See Also: Home Equity Lending on the Rise Again

When Susie Brown and her husband, Tim, looked into increasing the limit on their $10,000 home-equity line of credit, they weren't planning to refinance their mortgage, too. But as borrowers who owed less than $150,000 on their home, they were told that they could reap substantial savings through U.S. Bank's "Smart Refinance" program, which promises a streamlined paperwork process, no closing costs and a fixed interest rate. In June, the Browns cut the rate on their mortgage by nearly a point. At the same time, they opened a $38,000 home-equity line of credit, starting with a 1.99% interest rate that rises to 3.99% after six months. They’re using about $20,000 of the credit line to gut and renovate the only bathroom in their St. Paul, Minn., home.

Tap your home's equity. After a sharp drop during the housing crisis, home-equity lending is bouncing back in some areas as home prices recover and lenders' books strengthen. Though underwriting standards remain more stringent than before the housing crash, creditworthy borrowers may see a revival of certain perks, such as the 1.99% teaser rate the Browns were able to snag.

Some lenders are willing to stretch total borrowing, including both the mortgage and the home-equity loan or line of credit, beyond the usual comfort level of 75% to 80% of the home's market value. Michael and Summer Pickering of Muncie, Ind., hit a 90% loan-to-value ratio when they took out a $26,000 line of credit on their current home to help them buy and renovate a foreclosure. Their HELOC, from Industrial Centre Federal Credit Union, is free of closing costs, with an early-termination fee of $1,000 if they shut down the line before a year passes. Their interest rate matches the prime rate, recently 3.25%.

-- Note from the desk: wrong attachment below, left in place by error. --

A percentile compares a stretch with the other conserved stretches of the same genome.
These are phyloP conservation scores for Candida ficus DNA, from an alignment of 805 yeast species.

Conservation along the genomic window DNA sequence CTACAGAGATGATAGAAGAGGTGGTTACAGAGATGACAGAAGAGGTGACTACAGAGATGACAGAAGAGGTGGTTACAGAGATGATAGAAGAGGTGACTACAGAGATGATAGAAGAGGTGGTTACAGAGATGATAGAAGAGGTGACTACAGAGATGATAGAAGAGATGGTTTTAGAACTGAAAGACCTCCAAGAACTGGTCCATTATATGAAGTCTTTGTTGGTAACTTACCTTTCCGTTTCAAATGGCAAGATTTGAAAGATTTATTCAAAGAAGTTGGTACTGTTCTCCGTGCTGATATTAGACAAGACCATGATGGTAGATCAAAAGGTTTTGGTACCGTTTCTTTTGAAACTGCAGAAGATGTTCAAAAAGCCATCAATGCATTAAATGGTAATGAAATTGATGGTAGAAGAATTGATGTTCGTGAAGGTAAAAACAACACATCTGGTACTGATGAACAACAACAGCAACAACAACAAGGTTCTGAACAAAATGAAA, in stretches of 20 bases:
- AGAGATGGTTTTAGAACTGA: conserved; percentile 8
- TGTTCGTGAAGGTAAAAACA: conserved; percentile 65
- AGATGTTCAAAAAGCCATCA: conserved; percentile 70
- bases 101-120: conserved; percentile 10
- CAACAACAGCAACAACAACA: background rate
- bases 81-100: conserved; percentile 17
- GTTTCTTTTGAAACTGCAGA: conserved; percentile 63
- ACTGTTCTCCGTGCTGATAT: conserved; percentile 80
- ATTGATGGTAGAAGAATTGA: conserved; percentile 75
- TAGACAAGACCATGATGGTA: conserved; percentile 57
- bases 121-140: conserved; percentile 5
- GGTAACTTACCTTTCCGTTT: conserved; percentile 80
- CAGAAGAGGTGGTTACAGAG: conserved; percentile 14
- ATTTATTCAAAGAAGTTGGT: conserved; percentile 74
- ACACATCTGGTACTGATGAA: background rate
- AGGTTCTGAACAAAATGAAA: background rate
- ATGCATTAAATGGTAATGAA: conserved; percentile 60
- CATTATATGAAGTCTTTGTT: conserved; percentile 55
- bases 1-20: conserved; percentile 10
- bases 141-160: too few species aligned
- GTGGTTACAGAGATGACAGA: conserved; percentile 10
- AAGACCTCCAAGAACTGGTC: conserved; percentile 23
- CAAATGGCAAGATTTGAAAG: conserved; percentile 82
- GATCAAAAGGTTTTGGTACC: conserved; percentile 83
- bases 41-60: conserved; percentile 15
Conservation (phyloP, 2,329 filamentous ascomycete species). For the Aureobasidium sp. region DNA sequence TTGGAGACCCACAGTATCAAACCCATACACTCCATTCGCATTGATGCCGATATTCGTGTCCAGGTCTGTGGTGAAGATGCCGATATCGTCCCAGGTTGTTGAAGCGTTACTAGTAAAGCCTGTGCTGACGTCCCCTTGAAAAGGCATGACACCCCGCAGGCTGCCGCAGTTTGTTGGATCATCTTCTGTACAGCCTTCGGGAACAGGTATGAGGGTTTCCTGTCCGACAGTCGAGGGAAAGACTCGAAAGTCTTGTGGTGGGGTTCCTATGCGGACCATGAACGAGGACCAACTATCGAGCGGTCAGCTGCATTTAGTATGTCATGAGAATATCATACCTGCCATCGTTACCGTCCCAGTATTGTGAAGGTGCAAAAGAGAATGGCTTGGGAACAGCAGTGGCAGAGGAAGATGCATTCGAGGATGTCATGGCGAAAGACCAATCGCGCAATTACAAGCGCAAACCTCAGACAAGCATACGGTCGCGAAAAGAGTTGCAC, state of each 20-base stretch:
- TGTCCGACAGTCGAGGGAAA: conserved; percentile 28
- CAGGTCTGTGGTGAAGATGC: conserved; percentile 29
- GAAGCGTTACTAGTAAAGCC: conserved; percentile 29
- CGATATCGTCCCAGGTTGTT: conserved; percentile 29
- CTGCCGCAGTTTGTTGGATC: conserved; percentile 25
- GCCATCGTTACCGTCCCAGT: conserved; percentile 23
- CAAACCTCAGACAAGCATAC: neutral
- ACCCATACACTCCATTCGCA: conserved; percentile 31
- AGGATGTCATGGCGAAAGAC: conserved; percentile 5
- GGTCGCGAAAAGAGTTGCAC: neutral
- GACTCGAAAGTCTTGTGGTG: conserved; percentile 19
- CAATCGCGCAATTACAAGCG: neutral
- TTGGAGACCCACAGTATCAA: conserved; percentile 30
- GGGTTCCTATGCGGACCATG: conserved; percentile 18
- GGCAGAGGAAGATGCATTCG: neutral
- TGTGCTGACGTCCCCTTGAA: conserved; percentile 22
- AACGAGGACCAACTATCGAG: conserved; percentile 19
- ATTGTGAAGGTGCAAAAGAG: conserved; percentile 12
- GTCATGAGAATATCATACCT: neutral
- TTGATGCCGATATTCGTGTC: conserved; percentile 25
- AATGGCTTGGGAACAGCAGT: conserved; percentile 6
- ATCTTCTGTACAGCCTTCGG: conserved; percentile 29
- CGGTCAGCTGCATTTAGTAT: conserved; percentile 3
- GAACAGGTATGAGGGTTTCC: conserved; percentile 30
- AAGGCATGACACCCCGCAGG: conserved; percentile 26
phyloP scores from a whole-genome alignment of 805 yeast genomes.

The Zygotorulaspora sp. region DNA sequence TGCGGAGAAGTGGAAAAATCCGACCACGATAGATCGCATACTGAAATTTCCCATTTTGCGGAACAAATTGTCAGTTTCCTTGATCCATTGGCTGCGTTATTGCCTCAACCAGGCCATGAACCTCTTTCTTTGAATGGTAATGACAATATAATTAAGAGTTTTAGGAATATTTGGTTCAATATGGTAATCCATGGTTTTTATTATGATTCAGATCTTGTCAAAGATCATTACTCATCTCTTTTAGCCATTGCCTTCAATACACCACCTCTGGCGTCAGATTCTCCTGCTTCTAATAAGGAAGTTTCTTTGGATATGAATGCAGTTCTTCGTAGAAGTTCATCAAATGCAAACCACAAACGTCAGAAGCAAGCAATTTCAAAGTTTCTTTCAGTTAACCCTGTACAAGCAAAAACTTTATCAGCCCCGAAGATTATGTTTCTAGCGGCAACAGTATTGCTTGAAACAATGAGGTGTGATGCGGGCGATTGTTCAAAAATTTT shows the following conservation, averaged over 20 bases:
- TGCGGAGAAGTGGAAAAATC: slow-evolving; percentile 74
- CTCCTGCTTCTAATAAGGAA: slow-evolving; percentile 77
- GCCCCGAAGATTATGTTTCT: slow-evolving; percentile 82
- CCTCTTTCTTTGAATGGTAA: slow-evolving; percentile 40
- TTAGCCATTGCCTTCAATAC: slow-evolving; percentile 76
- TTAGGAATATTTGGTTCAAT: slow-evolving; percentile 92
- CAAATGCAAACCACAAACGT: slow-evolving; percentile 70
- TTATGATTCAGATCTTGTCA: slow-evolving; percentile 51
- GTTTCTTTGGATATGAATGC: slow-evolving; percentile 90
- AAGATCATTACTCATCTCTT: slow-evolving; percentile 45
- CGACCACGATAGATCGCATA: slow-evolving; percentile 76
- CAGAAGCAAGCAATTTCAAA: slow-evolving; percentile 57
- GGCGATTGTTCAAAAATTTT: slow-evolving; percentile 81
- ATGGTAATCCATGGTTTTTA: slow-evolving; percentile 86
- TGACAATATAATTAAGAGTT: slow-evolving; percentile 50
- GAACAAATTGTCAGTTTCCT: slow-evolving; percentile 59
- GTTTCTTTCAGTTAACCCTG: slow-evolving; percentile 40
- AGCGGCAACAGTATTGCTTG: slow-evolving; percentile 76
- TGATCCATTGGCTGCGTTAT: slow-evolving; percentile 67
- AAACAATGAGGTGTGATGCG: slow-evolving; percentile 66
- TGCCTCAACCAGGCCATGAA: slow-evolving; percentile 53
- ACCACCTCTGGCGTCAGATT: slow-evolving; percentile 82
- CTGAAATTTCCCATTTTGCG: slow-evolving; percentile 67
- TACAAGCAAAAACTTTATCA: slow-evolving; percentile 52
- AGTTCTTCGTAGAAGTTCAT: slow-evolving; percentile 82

A HELOC usually comes with a variable interest rate based on the prime rate plus or minus a set number of percentage points, called the margin. HELOCs are often best suited to ongoing projects, such as a big home remodeling project, which may require draws of money. A home-equity loan, which typically bears a fixed rate, is good for paying off a set cost, such as consolidating credit card debt.

In general, your FICO score should be about 700 to 720 or higher for you to qualify for a home-equity loan or line of credit, although lenders may be willing to work with borrowers who have somewhat lower scores. To snag the best rates, you'll often need excellent credit, with a score of about 760 to 780 or higher. (The average rate on a variable-rate HELOC was 5.14% recently, and the average rate on a fixed-rate home-equity loan was 6.14%, according to Bankrate.com.)

Expect to hand over as much documentation as if you were applying for a first mortgage, such as pay stubs for the past couple of months, two years of W-2 forms or tax returns, and bank statements that reveal savings and other assets. Find out how long a HELOC's draw period lasts, whether any prepayment or early-termination fees apply, whether a HELOC’s variable interest rate has a lifetime cap, and how often and by how much a variable rate may adjust.